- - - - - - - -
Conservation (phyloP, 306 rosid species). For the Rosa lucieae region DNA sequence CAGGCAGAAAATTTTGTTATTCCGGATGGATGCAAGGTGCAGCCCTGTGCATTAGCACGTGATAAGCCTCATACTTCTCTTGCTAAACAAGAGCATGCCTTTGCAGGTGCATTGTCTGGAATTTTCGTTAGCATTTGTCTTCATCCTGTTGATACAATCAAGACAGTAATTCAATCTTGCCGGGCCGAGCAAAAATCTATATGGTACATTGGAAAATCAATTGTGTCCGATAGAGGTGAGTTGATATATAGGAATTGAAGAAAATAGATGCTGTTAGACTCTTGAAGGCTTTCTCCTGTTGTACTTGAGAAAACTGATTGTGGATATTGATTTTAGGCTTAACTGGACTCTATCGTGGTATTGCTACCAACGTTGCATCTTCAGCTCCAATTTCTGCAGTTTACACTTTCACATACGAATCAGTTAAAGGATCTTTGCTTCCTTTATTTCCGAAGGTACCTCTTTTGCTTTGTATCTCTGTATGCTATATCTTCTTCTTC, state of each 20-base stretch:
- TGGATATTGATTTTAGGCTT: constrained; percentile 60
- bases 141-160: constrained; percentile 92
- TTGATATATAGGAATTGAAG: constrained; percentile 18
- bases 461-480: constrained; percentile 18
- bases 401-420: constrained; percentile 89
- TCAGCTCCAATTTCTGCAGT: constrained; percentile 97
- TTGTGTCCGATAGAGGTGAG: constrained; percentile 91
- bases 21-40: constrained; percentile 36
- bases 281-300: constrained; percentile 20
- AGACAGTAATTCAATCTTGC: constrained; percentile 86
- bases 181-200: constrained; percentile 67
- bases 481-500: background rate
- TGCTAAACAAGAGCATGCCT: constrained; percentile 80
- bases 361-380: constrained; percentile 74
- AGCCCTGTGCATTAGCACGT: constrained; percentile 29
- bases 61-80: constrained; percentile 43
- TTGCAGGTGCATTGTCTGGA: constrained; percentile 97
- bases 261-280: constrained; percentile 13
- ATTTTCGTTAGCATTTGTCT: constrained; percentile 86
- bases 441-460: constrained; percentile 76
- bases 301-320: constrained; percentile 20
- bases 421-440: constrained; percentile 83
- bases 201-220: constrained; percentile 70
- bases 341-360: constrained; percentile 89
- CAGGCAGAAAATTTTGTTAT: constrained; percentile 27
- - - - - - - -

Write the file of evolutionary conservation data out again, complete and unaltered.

Conservation (phyloP, 306 rosid species). For the Rosa lucieae region DNA sequence CAGGCAGAAAATTTTGTTATTCCGGATGGATGCAAGGTGCAGCCCTGTGCATTAGCACGTGATAAGCCTCATACTTCTCTTGCTAAACAAGAGCATGCCTTTGCAGGTGCATTGTCTGGAATTTTCGTTAGCATTTGTCTTCATCCTGTTGATACAATCAAGACAGTAATTCAATCTTGCCGGGCCGAGCAAAAATCTATATGGTACATTGGAAAATCAATTGTGTCCGATAGAGGTGAGTTGATATATAGGAATTGAAGAAAATAGATGCTGTTAGACTCTTGAAGGCTTTCTCCTGTTGTACTTGAGAAAACTGATTGTGGATATTGATTTTAGGCTTAACTGGACTCTATCGTGGTATTGCTACCAACGTTGCATCTTCAGCTCCAATTTCTGCAGTTTACACTTTCACATACGAATCAGTTAAAGGATCTTTGCTTCCTTTATTTCCGAAGGTACCTCTTTTGCTTTGTATCTCTGTATGCTATATCTTCTTCTTC, state of each 20-base stretch:
- TGGATATTGATTTTAGGCTT: constrained; percentile 60
- bases 141-160: constrained; percentile 92
- TTGATATATAGGAATTGAAG: constrained; percentile 18
- bases 461-480: constrained; percentile 18
- bases 401-420: constrained; percentile 89
- TCAGCTCCAATTTCTGCAGT: constrained; percentile 97
- TTGTGTCCGATAGAGGTGAG: constrained; percentile 91
- bases 21-40: constrained; percentile 36
- bases 281-300: constrained; percentile 20
- AGACAGTAATTCAATCTTGC: constrained; percentile 86
- bases 181-200: constrained; percentile 67
- bases 481-500: background rate
- TGCTAAACAAGAGCATGCCT: constrained; percentile 80
- bases 361-380: constrained; percentile 74
- AGCCCTGTGCATTAGCACGT: constrained; percentile 29
- bases 61-80: constrained; percentile 43
- TTGCAGGTGCATTGTCTGGA: constrained; percentile 97
- bases 261-280: constrained; percentile 13
- ATTTTCGTTAGCATTTGTCT: constrained; percentile 86
- bases 441-460: constrained; percentile 76
- bases 301-320: constrained; percentile 20
- bases 421-440: constrained; percentile 83
- bases 201-220: constrained; percentile 70
- bases 341-360: constrained; percentile 89
- CAGGCAGAAAATTTTGTTAT: constrained; percentile 27